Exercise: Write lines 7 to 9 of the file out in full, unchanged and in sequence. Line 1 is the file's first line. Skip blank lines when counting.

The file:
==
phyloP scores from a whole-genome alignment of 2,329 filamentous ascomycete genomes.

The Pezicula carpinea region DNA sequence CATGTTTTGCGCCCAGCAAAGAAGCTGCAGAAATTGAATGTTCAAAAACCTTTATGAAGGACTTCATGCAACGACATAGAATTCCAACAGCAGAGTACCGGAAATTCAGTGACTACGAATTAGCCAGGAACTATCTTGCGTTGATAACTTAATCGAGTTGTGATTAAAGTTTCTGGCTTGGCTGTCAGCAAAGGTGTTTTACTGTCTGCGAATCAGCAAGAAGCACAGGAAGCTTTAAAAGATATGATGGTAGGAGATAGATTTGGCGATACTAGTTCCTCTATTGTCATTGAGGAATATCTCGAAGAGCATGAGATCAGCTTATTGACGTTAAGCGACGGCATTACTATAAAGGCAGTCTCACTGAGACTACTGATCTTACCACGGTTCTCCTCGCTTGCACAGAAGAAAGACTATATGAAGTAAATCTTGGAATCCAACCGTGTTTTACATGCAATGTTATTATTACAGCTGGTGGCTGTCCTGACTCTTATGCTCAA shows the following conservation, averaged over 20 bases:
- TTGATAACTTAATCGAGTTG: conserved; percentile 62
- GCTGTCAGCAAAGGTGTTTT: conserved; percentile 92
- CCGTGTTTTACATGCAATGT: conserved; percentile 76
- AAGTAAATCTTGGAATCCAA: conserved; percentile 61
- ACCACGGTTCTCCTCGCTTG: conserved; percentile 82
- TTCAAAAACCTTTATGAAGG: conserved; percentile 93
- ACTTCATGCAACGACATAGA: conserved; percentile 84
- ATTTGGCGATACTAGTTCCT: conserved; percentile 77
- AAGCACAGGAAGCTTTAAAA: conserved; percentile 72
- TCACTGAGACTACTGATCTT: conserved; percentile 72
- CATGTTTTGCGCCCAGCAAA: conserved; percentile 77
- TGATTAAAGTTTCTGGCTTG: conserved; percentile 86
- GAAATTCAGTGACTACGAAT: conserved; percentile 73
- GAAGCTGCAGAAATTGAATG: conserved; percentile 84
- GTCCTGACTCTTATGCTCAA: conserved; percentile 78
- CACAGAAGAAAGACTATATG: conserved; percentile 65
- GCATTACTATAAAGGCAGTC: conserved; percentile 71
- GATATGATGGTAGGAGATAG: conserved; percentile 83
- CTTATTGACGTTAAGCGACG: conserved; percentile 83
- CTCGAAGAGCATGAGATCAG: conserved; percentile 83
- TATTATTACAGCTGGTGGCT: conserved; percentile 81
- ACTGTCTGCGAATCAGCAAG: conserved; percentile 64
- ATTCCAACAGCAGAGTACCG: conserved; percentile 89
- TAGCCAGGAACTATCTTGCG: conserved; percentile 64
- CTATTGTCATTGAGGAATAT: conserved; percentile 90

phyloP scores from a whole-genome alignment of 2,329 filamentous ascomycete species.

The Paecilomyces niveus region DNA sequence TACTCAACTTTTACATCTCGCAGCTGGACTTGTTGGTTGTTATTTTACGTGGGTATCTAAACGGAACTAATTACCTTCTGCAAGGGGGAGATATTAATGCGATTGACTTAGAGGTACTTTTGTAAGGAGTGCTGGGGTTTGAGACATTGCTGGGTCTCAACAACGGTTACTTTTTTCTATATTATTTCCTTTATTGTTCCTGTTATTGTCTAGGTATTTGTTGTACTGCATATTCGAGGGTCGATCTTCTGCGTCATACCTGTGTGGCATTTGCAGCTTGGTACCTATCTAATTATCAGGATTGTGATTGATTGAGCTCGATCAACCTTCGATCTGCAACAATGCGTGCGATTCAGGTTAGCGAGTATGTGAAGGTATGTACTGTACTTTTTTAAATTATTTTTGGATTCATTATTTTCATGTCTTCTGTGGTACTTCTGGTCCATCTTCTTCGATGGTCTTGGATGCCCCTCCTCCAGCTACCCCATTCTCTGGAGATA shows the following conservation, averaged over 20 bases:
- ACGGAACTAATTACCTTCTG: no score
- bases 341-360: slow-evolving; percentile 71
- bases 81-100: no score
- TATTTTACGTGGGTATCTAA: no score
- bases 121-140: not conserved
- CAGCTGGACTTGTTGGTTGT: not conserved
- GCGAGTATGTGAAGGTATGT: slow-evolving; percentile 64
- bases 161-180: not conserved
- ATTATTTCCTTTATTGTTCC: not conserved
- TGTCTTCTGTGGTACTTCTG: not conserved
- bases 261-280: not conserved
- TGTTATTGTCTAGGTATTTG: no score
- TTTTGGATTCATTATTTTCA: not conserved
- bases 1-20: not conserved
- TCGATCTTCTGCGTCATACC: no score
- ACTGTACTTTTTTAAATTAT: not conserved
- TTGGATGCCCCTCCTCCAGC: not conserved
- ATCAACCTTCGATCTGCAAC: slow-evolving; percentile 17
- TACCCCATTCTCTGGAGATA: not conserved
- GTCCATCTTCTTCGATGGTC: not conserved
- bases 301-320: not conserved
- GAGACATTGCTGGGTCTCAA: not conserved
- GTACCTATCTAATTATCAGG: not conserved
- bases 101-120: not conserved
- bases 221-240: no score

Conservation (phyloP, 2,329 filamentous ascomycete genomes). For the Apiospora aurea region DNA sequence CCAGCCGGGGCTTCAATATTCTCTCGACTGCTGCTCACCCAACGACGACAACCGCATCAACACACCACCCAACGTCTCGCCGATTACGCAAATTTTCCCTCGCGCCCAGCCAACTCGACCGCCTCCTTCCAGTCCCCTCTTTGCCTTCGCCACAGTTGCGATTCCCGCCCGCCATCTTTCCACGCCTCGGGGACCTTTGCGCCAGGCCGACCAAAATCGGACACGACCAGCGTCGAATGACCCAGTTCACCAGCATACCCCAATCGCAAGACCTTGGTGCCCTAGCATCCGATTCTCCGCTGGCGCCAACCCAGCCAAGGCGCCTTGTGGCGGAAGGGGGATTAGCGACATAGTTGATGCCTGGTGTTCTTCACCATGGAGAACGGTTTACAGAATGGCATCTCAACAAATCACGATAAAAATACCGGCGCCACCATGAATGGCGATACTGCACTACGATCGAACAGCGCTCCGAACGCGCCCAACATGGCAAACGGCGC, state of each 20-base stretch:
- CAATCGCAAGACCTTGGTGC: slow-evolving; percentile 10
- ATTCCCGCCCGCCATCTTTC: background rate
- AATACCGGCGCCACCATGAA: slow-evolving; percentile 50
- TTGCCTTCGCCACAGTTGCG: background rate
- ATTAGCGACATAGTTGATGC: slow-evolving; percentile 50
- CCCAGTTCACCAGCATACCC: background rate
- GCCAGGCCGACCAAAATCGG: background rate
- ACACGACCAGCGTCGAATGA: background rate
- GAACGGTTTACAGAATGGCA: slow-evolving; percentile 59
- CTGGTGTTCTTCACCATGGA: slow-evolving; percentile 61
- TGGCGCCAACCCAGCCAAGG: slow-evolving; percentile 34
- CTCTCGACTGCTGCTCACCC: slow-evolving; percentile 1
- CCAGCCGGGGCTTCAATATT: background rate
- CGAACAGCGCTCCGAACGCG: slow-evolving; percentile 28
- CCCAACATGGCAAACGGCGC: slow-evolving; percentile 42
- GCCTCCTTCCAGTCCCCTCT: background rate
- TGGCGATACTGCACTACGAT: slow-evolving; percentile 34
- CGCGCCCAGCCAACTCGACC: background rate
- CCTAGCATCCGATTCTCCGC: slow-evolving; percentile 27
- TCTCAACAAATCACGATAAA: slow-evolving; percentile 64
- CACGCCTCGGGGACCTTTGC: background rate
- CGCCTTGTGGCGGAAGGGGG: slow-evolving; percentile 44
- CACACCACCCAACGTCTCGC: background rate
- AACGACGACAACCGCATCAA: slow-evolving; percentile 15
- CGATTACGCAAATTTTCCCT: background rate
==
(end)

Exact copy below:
- ACCACGGTTCTCCTCGCTTG: conserved; percentile 82
- TTCAAAAACCTTTATGAAGG: conserved; percentile 93
- ACTTCATGCAACGACATAGA: conserved; percentile 84